Stop the Press: We're Moving to China

Almost four years on board the expat train in the multi-layered metropolis of Hong Kong, it’s time to call it a day.I knew this post was coming… in fact I’ve known since the day we decided to pull up stumps and relocate from our home in Australia — that one day it would all come to an end.To be honest with you, the day I stepped foot in humid, heaving Honkers – I already had my eyes on the finish line. I’ll give it two years (at best) I thought, then we’ll go home....more


This weekend marks my two-year anniversary in London. There have been highs, lows, sunny times, and lots of literal grey times, but overall I wouldn't change the experience of being an expat for anything.Before I moved here, I assumed that moving abroad and living in London would be a very similar experience to living in New York, which I did for five years before I moved to the U.K....more

10 things I do after living in Asia

Or did in some cases as this is another one of those lists I started and forgot long ago.For the uninitiated: I ran away to South Korea and China to teach English after college. After living in Asia for a couple years, some habits tend persist during the initial re-entry phase back in the States.Some things I noticed:...more

My Spanish Siesta

Santiago de Compostela, SpainLast week, many people ...more

Travelling with Thom-Always an Adventure!

So, I asked him, “Do you have any weapons?” before we left the house.  Why?  Because Thom likes to be prepared and that, at the very least, means a swiss army knife is on his person at all times and could also mean that he has a knife or two in as well owing to his Idahoan “survival” mentality for the many years we lived there in the woods.  Thank God he had to give up the guns when we moved to China.  Having grown up in NYC, he was elated to get some firepower to protect his family in the wilderness when we moved to Idaho…latent mountain man that he is.  Knowing hi...more

Italians are newbies at Halloween, but I’m changing that

Should I celebrate Hallowe’en now that I live in Italy? And so, here I am, in Italy with my very own baby! Now what? Should I just stop preparing for Halloween since I’m in a country where technically it doesn’t exist? No! ...more

Expatriation: Living abroad is as lonely as it is wonderful.

A few weeks ago a friend came to me with questions about raising kids in Europe, and about being an expat in general. She has a two year old, and she may have the opportunity to live and work overseas for a few years. She wondered about our experiences.It was a short conversation, and so we stuck to generalities. I told her what I usually tell people when they ask about our two years in Amsterdam: It was a wonderful, probably once-in-our-lifetime opportunity. We would do it again in a second. (PS. It will be tough, in some ways. And you might be lonely. You should go anyway.)...more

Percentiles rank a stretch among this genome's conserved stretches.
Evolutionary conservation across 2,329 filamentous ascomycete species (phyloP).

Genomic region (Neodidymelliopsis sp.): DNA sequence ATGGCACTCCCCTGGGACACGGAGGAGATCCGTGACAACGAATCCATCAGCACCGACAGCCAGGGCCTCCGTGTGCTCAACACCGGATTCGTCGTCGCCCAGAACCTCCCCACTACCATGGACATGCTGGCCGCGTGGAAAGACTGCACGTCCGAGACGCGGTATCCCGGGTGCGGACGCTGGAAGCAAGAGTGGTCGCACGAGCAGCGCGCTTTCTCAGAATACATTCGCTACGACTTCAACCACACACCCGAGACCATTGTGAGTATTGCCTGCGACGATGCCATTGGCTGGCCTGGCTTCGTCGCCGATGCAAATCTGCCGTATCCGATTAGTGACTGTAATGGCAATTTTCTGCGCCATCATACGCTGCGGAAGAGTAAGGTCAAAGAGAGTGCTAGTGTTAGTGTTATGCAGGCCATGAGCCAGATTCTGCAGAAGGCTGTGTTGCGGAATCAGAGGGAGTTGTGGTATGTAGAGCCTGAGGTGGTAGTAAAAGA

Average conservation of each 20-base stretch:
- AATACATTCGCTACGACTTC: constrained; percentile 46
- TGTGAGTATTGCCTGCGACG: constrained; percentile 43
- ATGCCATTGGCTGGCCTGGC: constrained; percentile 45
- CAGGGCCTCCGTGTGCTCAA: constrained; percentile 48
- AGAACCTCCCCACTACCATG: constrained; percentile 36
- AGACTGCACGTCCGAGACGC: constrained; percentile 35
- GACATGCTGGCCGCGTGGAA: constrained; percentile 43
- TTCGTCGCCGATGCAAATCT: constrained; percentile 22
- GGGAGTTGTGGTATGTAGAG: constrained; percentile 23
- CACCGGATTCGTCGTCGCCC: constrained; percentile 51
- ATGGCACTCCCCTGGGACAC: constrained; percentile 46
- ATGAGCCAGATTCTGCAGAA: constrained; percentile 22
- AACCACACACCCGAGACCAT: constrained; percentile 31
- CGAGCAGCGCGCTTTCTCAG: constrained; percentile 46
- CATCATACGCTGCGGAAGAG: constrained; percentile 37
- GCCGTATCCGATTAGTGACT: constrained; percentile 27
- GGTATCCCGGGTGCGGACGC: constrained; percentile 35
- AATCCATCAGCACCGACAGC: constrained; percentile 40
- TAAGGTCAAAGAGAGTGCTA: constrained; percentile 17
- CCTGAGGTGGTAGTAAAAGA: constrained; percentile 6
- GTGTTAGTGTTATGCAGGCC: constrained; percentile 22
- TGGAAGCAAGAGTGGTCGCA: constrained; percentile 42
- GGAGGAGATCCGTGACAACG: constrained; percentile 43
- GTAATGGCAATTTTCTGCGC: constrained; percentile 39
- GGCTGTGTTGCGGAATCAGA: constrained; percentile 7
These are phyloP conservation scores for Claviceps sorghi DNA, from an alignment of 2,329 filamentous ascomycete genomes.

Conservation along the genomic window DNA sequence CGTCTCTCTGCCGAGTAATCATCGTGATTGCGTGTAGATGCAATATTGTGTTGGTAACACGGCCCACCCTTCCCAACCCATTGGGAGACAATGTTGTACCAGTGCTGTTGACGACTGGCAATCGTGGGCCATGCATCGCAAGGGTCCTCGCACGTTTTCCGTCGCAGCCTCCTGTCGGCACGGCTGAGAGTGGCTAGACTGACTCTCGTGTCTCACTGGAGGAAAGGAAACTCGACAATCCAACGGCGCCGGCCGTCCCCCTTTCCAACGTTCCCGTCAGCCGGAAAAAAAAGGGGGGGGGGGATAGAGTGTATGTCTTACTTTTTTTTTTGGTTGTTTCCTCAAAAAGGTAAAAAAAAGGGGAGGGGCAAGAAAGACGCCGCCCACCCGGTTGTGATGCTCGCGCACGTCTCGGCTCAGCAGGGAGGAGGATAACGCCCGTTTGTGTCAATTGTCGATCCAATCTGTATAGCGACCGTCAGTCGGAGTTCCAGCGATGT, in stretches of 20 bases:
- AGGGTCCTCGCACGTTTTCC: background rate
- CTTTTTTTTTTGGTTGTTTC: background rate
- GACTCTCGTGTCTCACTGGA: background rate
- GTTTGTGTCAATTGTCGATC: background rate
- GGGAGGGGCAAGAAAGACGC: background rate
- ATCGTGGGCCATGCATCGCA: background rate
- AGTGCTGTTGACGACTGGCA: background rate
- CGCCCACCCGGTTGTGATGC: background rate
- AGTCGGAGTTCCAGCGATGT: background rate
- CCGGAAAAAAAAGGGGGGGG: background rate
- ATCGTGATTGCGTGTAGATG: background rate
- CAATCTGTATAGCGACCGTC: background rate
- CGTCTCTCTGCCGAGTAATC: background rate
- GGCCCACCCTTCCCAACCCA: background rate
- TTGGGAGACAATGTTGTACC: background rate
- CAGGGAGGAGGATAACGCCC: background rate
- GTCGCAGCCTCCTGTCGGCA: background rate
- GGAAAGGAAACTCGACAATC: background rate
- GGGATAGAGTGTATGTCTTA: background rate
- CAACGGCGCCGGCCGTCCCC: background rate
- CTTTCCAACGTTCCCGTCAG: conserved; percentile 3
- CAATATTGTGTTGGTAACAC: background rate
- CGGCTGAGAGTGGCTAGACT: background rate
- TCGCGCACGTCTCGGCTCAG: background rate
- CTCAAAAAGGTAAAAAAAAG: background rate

Hi - I found your post really interesting, especially the part about "romanticizing" your expat ...more

Summer Plans, Expat Style: If we ARE home, how can we also be GOING home?

Summer is upon us. My kids and I are dragging themselves limply through school’s final weeks (although our final slog is nowhere near as funny as Jen Hatmaker’s brilliant summation); I have suffered through the indignities of wrestling in and out of bathing suits in a department-store dressing room because I’m tired of ill-fitting mail-order suits; we are making our plans for various family trips (which are not the same thing as vacations).   These early weeks of summer always feel transitional, provisional: we’ve not yet settled into the summer routine but clearly changes are in the air.The transitions of summer loom even larger, however, if you live in a predominantly expat community, as I do.  Sometimes living in an expat city is a bit like living in Chile under Pinochet: one day there’s that nice family whose kids are in your kids’ classes and the next day, poof! They’re gone. And if you don’t happen to know someone who knows the family, you might never learn what happened to them: New job? Family emergency? Abducted by aliens?  The story doesn’t end, it just…stops....more


Bringing our twelve year old to Spain have always been our main worry, having read many articles and forum discussions regarding bringing an older child to a different country can pose many complications, mainly affecting their education and social skills.  Having to learn a new language after the age of 10 proves a lot more difficult for many children....more

My Dutch Omafiet